Winter Tires – Yay or Nay?

Posted on: Oct 02, 2018

Winter has a way of sneaking up on us in Alberta – no matter how early we expect the snow, it always comes earlier.

While Alberta has no laws requiring drivers to change to winter tires during the season of snow and ice, more and more Albertans are choosing to make the switch every winter. According to a 2014 survey conducted by the AMA, just over half (52%) of Albertans choose to switch to winter tires every year. These drivers value the improved traction and decreased stopping distances which a good snow or ice winter tire can provide.

In Quebec, winter tires are mandatory from December to March, and drivers who don’t switch out their tires can be fined $200 – $300. Since the law requiring winter tires was brought in back in 2008, winter collisions have decreased by 17% in that province. Similarly, BC drivers on highways are now required to have winter tires (or chains for commercial trucks) from October through March. It doesn’t look like Albertans support following in the path of Ontario and BC, though – according to the AMA, 58% of Albertans surveyed in 2018 do not agree that winter tires should be made mandatory.

But what exactly is the difference between all-weather and winter tires? Well, to start with, winter tires are designed so that the rubber stays softer at lower temperatures, providing better grip. The treads also have much different patterns. All weather tires are designed to clear water quickly and to perform well on wet or hot pavement, but the straight and smooth treads do not provide traction on snow or ice as well as the more blocky, zig-zag treads on winter tires. Winter tires stop an average of 25% faster on snow or ice compared to all-weather tires. In a recent Cal-Tire road test, a car equipped with winter tires stopped 15 metres before the same car equipped with all seasons. Anyone who has ever driven in snow can appreciate that 15 metres can make all the difference in a real driving situation.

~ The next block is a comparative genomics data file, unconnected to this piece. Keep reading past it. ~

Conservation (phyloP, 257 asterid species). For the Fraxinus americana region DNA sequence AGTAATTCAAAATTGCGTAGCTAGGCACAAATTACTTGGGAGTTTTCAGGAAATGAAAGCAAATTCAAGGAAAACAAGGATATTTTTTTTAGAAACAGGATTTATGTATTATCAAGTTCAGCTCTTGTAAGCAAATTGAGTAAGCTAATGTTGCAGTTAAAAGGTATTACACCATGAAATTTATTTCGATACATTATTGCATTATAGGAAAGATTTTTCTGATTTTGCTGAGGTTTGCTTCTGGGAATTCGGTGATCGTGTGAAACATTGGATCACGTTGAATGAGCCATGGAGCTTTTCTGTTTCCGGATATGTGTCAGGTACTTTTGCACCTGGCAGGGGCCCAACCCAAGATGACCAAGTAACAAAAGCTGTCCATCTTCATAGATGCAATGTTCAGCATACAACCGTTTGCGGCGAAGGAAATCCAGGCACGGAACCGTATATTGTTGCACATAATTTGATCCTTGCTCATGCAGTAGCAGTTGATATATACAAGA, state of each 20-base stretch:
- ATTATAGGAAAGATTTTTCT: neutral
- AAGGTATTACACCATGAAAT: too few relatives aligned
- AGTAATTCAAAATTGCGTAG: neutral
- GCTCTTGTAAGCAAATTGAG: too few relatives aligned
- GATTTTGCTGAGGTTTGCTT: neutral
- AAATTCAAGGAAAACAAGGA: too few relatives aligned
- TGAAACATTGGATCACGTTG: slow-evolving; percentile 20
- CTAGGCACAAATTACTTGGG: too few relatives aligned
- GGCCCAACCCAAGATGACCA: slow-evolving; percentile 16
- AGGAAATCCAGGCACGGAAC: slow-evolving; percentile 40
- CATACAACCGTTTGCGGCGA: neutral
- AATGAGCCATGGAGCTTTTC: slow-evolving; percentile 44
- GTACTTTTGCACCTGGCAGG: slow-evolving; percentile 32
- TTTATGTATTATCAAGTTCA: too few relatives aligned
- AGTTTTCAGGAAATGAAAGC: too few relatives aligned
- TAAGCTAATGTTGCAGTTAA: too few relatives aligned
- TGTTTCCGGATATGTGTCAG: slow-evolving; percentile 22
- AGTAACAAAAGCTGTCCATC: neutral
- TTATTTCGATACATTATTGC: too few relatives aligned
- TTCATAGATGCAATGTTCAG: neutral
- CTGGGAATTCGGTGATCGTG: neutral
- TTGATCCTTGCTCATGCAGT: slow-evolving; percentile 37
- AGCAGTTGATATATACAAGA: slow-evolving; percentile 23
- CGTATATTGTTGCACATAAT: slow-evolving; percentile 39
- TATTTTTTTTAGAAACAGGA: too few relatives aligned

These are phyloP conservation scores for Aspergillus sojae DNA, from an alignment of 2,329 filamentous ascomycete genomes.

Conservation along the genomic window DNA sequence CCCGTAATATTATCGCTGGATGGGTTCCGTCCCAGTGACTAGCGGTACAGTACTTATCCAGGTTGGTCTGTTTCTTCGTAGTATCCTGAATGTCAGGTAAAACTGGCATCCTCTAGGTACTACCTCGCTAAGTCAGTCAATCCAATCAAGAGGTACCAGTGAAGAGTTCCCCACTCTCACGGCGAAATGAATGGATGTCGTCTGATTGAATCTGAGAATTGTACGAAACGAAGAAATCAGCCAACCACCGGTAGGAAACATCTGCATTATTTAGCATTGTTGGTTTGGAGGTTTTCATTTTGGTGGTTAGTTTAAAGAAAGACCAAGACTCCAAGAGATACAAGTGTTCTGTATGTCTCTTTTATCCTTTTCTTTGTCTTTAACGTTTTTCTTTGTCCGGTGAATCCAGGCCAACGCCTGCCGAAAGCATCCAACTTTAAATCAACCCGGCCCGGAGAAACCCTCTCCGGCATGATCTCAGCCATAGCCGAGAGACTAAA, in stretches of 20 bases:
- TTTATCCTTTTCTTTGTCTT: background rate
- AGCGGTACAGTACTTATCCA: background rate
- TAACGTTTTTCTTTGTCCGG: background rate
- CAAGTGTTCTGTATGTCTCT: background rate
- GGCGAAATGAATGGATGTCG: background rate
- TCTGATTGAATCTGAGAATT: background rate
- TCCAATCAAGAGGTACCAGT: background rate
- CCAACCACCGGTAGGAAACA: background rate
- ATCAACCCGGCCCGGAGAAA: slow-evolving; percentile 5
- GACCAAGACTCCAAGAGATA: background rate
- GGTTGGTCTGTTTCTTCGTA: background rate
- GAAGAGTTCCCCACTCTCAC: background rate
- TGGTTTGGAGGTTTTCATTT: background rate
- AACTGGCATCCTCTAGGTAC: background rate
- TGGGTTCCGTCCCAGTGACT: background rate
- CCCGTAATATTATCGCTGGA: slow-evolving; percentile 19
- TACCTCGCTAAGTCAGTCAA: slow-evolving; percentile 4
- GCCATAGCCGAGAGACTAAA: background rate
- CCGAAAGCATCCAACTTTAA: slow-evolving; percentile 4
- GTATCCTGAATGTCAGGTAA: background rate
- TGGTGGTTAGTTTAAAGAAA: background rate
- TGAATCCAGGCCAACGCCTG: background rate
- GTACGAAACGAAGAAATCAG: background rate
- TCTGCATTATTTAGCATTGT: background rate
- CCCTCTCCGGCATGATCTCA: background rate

Having said all of that, there is an upfront cost to owning and switching out tires twice a year. While the tires you have will last twice as long, it still costs money to change the tires (unless you have the ability to do it yourself). If you do want to change your own tires, you will likely want to consider a second set of rims, which reduces the work and cost involved in switching out the tires. A lot of people will opt for a set of steel rims for their winter tires, which provide better stability to improve performance on snow and ice but may not look as high-end as a set of alloy rims.

At the end of the day, it may come down to your driving needs. One question to ask yourself is this:  do I have to drive every day, regardless of road conditions, or am I able to avoid driving completely when roads are particularly bad? If your job or other commitments make snow day driving an absolute requirement, you just may want to consider making this the year that you switch to winter tires, if you haven’t already.